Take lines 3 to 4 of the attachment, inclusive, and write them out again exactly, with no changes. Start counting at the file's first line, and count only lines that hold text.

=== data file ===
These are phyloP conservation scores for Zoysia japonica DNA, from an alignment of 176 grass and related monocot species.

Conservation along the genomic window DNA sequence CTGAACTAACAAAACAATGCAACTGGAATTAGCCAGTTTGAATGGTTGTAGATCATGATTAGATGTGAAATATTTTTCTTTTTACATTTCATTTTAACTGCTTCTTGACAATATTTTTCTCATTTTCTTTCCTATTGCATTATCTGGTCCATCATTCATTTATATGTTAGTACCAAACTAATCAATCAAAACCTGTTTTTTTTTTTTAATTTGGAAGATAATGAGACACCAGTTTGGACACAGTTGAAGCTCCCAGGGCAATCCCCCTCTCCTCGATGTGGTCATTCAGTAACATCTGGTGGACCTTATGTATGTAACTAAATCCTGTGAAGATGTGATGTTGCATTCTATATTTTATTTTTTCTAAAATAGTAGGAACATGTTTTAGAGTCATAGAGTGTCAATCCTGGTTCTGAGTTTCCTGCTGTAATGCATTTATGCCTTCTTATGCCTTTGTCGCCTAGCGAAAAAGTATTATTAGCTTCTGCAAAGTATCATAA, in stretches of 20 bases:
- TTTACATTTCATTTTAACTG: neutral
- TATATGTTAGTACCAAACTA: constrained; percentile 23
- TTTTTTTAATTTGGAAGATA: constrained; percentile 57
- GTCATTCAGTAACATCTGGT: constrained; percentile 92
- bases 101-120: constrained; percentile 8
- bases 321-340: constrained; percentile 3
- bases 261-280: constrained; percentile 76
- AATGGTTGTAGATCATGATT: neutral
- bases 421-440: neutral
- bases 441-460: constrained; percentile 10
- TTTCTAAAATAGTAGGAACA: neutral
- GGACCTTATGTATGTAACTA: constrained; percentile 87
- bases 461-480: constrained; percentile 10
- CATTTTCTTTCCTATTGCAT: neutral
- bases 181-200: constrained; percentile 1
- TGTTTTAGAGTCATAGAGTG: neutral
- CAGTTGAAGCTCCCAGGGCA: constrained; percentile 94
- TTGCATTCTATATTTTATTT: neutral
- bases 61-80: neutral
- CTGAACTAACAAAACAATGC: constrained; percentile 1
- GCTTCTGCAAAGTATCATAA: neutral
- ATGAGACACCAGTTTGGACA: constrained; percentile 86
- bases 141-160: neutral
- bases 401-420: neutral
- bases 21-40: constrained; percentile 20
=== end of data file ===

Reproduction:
- TTTACATTTCATTTTAACTG: neutral
- TATATGTTAGTACCAAACTA: constrained; percentile 23